The Hidden Connolly 2

In Issue 2 (May 1998) we continued to publish articles by James Connolly which had never appeared since his execution. “Soldiers of the Queen” [Workers’ Republic, 15 July 1899] The opprobrious epithet “hired assassins,” so often applied to the Army by Socialist propagandists, seems to many people in Ireland—accustomed as they are to the double-dealing … Continue reading The Hidden Connolly 2

Unfurling Red Banner

In November 1997 the first issue of Red Banner opened like this: Red Banner is a revolutionary socialist magazine. If you are sick of the way the world is run, then Red Banner is for you. We intend to present socialist ideas to as many people as we can, and to develop and apply those … Continue reading Unfurling Red Banner

Revolution in legend and reality

In March 2016 Red Banner bowed out with Issue 63, which featured the first English translation of this article by Victor Serge. The Russian-Belgian revolutionary Victor Serge (1890-1947) lived in Russia from 1919, witnessing the triumphs and tragedies of its revolution. As well as working for the revolution within Russia, he attempted to win over … Continue reading Revolution in legend and reality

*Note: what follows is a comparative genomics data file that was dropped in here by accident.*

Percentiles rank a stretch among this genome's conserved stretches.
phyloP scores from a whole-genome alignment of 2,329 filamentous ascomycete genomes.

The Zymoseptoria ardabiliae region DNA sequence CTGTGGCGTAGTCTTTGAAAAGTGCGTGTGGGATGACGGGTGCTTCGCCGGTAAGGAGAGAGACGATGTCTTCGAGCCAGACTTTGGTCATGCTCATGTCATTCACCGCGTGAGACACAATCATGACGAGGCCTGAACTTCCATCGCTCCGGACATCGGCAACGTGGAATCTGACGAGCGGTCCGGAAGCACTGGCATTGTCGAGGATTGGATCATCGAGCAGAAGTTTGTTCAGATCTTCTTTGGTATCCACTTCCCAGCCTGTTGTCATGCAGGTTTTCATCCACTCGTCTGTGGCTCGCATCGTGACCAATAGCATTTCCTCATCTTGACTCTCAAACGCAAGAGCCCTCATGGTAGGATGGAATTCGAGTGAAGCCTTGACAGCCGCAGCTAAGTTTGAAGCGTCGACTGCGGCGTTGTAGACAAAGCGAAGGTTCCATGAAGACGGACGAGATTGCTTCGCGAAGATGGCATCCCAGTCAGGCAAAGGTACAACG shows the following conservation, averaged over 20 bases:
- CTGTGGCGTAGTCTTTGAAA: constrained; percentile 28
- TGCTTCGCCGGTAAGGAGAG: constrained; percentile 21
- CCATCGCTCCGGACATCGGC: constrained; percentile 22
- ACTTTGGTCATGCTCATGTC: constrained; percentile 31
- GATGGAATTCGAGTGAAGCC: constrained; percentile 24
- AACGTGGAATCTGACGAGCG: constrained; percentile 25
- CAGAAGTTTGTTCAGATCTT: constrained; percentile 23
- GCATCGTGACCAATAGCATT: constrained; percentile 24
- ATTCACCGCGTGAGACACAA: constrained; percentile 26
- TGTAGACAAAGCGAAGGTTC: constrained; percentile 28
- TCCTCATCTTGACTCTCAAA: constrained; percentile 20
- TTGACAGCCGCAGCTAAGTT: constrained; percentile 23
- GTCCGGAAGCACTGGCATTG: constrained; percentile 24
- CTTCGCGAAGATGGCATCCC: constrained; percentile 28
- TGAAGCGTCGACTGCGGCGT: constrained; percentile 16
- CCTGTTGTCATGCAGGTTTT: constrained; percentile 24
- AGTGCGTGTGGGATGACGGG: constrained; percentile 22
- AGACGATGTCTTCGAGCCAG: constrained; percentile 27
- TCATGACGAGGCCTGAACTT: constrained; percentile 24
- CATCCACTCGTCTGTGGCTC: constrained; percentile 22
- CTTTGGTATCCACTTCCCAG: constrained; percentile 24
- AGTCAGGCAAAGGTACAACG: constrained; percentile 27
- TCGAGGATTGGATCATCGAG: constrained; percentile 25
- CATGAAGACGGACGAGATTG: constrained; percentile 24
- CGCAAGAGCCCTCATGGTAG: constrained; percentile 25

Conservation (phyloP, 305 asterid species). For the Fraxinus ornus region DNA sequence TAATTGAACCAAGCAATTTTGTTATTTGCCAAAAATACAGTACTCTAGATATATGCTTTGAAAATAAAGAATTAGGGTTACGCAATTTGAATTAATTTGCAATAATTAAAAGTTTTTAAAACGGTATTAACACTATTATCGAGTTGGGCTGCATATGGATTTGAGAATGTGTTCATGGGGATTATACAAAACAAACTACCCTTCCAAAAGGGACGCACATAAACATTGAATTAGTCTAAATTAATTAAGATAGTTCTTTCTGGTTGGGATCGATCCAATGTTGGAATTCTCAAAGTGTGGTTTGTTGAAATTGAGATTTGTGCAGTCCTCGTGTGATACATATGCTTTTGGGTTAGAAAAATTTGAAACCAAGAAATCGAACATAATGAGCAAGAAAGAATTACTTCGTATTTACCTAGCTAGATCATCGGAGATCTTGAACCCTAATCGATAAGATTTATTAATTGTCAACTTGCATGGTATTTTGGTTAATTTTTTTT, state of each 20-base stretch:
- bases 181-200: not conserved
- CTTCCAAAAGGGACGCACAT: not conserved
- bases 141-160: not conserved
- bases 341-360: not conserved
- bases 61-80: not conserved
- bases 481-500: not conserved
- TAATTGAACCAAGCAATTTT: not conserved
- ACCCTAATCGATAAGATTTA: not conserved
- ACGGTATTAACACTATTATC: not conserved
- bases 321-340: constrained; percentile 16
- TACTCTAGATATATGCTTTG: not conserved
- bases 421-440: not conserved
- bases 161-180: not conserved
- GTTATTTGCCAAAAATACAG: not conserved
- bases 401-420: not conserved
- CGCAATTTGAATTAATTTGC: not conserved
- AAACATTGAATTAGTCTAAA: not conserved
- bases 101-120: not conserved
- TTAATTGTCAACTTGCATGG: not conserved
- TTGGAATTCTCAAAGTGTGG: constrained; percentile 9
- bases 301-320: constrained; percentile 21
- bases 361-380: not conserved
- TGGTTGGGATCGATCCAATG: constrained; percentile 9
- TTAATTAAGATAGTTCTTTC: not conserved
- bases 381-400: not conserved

The case of Michael Fennell

In Issue 62 (December 2015) Aindrias Ó Cathasaigh unearthed the story of a man jailed for innocently opposing war. Someone must have been saying things about Michael Fennell because, without having done anything wrong, he was arrested one day, on 18 April 1915 on Shelbourne Road in Ballsbridge. While the area has often served as … Continue reading The case of Michael Fennell

Oh, what a lovely war?

Maeve Connaughton marked the centenary of the first world war in Issue 58 (December 2014). Listening to much of the standard media coverage of the first world war’s centenary, you get a scratchy feeling at the back of the throat, and a certain tightness in the lungs. No doubt about it: this time round, the … Continue reading Oh, what a lovely war?


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